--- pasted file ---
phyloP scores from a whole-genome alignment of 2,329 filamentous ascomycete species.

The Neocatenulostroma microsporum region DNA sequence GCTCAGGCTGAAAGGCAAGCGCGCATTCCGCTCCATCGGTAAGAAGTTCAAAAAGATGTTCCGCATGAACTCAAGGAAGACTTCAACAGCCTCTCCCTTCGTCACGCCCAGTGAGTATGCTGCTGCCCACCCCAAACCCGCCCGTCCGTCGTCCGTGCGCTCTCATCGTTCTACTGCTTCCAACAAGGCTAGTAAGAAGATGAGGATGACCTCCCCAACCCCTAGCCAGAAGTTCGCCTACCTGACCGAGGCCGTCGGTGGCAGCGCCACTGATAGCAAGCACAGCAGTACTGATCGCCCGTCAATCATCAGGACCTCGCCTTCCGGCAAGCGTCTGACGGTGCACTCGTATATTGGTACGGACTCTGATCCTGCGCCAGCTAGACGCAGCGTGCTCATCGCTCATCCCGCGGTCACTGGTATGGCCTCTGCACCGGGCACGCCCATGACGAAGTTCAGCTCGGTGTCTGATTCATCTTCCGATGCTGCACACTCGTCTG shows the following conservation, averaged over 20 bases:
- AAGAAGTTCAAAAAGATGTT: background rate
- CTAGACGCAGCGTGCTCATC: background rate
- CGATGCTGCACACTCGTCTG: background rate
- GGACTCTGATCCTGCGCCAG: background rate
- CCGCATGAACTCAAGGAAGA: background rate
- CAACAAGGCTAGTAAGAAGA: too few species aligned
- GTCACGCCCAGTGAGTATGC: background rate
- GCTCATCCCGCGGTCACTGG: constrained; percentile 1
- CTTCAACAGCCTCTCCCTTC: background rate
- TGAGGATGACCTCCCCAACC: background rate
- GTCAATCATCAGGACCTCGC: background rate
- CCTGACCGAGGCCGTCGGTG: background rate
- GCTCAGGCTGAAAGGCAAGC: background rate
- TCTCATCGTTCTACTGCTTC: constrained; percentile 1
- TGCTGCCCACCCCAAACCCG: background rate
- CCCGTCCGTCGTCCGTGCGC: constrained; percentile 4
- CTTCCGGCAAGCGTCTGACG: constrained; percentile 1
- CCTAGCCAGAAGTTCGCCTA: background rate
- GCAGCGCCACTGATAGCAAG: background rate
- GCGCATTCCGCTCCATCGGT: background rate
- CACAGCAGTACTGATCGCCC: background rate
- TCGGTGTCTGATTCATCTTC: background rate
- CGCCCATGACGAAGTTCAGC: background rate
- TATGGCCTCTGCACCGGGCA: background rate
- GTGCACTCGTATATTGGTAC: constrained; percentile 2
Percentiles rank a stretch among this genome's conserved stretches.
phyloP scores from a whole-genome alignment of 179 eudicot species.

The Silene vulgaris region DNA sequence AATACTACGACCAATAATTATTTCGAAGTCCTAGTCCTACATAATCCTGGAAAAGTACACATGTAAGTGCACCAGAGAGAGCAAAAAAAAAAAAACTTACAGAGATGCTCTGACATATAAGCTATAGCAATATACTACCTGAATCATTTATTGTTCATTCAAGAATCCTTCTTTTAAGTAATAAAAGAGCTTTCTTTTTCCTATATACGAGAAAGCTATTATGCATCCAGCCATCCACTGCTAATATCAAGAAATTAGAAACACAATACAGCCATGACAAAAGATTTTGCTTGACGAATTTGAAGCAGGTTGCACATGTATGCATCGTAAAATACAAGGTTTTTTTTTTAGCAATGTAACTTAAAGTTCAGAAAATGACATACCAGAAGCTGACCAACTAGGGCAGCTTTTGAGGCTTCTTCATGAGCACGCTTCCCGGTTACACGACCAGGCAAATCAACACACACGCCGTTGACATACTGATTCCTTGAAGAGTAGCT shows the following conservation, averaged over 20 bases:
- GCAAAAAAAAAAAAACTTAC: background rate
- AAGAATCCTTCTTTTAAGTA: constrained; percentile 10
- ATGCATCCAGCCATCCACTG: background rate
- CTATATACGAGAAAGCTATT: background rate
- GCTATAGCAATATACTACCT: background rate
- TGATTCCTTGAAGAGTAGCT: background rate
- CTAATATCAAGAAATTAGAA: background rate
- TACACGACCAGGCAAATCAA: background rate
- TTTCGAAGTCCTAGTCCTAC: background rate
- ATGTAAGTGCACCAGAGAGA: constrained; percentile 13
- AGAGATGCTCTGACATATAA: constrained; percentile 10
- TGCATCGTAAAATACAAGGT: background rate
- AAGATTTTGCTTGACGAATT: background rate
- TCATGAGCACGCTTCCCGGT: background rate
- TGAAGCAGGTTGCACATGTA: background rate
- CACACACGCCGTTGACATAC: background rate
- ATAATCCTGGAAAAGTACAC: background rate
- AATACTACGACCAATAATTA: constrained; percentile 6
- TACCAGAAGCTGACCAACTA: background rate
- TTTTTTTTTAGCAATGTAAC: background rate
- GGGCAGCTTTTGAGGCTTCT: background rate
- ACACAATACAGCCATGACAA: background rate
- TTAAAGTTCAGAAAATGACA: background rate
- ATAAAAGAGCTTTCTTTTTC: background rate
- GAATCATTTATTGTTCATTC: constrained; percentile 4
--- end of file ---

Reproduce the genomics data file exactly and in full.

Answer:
phyloP scores from a whole-genome alignment of 2,329 filamentous ascomycete species.

The Neocatenulostroma microsporum region DNA sequence GCTCAGGCTGAAAGGCAAGCGCGCATTCCGCTCCATCGGTAAGAAGTTCAAAAAGATGTTCCGCATGAACTCAAGGAAGACTTCAACAGCCTCTCCCTTCGTCACGCCCAGTGAGTATGCTGCTGCCCACCCCAAACCCGCCCGTCCGTCGTCCGTGCGCTCTCATCGTTCTACTGCTTCCAACAAGGCTAGTAAGAAGATGAGGATGACCTCCCCAACCCCTAGCCAGAAGTTCGCCTACCTGACCGAGGCCGTCGGTGGCAGCGCCACTGATAGCAAGCACAGCAGTACTGATCGCCCGTCAATCATCAGGACCTCGCCTTCCGGCAAGCGTCTGACGGTGCACTCGTATATTGGTACGGACTCTGATCCTGCGCCAGCTAGACGCAGCGTGCTCATCGCTCATCCCGCGGTCACTGGTATGGCCTCTGCACCGGGCACGCCCATGACGAAGTTCAGCTCGGTGTCTGATTCATCTTCCGATGCTGCACACTCGTCTG shows the following conservation, averaged over 20 bases:
- AAGAAGTTCAAAAAGATGTT: background rate
- CTAGACGCAGCGTGCTCATC: background rate
- CGATGCTGCACACTCGTCTG: background rate
- GGACTCTGATCCTGCGCCAG: background rate
- CCGCATGAACTCAAGGAAGA: background rate
- CAACAAGGCTAGTAAGAAGA: too few species aligned
- GTCACGCCCAGTGAGTATGC: background rate
- GCTCATCCCGCGGTCACTGG: constrained; percentile 1
- CTTCAACAGCCTCTCCCTTC: background rate
- TGAGGATGACCTCCCCAACC: background rate
- GTCAATCATCAGGACCTCGC: background rate
- CCTGACCGAGGCCGTCGGTG: background rate
- GCTCAGGCTGAAAGGCAAGC: background rate
- TCTCATCGTTCTACTGCTTC: constrained; percentile 1
- TGCTGCCCACCCCAAACCCG: background rate
- CCCGTCCGTCGTCCGTGCGC: constrained; percentile 4
- CTTCCGGCAAGCGTCTGACG: constrained; percentile 1
- CCTAGCCAGAAGTTCGCCTA: background rate
- GCAGCGCCACTGATAGCAAG: background rate
- GCGCATTCCGCTCCATCGGT: background rate
- CACAGCAGTACTGATCGCCC: background rate
- TCGGTGTCTGATTCATCTTC: background rate
- CGCCCATGACGAAGTTCAGC: background rate
- TATGGCCTCTGCACCGGGCA: background rate
- GTGCACTCGTATATTGGTAC: constrained; percentile 2
Percentiles rank a stretch among this genome's conserved stretches.
phyloP scores from a whole-genome alignment of 179 eudicot species.

The Silene vulgaris region DNA sequence AATACTACGACCAATAATTATTTCGAAGTCCTAGTCCTACATAATCCTGGAAAAGTACACATGTAAGTGCACCAGAGAGAGCAAAAAAAAAAAAACTTACAGAGATGCTCTGACATATAAGCTATAGCAATATACTACCTGAATCATTTATTGTTCATTCAAGAATCCTTCTTTTAAGTAATAAAAGAGCTTTCTTTTTCCTATATACGAGAAAGCTATTATGCATCCAGCCATCCACTGCTAATATCAAGAAATTAGAAACACAATACAGCCATGACAAAAGATTTTGCTTGACGAATTTGAAGCAGGTTGCACATGTATGCATCGTAAAATACAAGGTTTTTTTTTTAGCAATGTAACTTAAAGTTCAGAAAATGACATACCAGAAGCTGACCAACTAGGGCAGCTTTTGAGGCTTCTTCATGAGCACGCTTCCCGGTTACACGACCAGGCAAATCAACACACACGCCGTTGACATACTGATTCCTTGAAGAGTAGCT shows the following conservation, averaged over 20 bases:
- GCAAAAAAAAAAAAACTTAC: background rate
- AAGAATCCTTCTTTTAAGTA: constrained; percentile 10
- ATGCATCCAGCCATCCACTG: background rate
- CTATATACGAGAAAGCTATT: background rate
- GCTATAGCAATATACTACCT: background rate
- TGATTCCTTGAAGAGTAGCT: background rate
- CTAATATCAAGAAATTAGAA: background rate
- TACACGACCAGGCAAATCAA: background rate
- TTTCGAAGTCCTAGTCCTAC: background rate
- ATGTAAGTGCACCAGAGAGA: constrained; percentile 13
- AGAGATGCTCTGACATATAA: constrained; percentile 10
- TGCATCGTAAAATACAAGGT: background rate
- AAGATTTTGCTTGACGAATT: background rate
- TCATGAGCACGCTTCCCGGT: background rate
- TGAAGCAGGTTGCACATGTA: background rate
- CACACACGCCGTTGACATAC: background rate
- ATAATCCTGGAAAAGTACAC: background rate
- AATACTACGACCAATAATTA: constrained; percentile 6
- TACCAGAAGCTGACCAACTA: background rate
- TTTTTTTTTAGCAATGTAAC: background rate
- GGGCAGCTTTTGAGGCTTCT: background rate
- ACACAATACAGCCATGACAA: background rate
- TTAAAGTTCAGAAAATGACA: background rate
- ATAAAAGAGCTTTCTTTTTC: background rate
- GAATCATTTATTGTTCATTC: constrained; percentile 4